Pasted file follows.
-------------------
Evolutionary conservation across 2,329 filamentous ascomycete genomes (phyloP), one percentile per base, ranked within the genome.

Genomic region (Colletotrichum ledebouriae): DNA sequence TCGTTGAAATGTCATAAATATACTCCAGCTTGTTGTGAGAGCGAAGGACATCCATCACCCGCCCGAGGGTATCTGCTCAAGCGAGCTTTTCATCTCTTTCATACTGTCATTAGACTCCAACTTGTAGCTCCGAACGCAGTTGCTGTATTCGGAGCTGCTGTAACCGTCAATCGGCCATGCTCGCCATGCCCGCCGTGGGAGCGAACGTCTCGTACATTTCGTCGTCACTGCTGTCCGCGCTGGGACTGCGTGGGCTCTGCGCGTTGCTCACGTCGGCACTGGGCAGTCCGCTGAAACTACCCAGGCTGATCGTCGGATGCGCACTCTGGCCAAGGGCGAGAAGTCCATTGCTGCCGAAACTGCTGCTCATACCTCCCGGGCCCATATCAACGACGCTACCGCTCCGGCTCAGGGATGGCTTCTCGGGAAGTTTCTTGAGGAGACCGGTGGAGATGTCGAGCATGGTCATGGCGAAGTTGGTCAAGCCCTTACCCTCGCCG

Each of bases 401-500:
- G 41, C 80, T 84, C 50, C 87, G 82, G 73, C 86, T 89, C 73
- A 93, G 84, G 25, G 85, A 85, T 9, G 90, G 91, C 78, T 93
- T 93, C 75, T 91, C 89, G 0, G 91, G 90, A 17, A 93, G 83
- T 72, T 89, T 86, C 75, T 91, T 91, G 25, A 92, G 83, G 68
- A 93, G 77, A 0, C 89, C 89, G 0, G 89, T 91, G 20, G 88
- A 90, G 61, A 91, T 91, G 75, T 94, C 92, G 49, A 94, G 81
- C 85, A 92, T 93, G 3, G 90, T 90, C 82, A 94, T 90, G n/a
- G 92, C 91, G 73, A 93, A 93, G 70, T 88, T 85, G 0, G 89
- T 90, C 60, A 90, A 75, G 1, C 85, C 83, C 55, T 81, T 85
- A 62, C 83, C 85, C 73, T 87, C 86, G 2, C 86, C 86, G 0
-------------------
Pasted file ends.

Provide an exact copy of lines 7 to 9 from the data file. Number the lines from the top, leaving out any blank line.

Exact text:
- T 72, T 89, T 86, C 75, T 91, T 91, G 25, A 92, G 83, G 68
- A 93, G 77, A 0, C 89, C 89, G 0, G 89, T 91, G 20, G 88
- A 90, G 61, A 91, T 91, G 75, T 94, C 92, G 49, A 94, G 81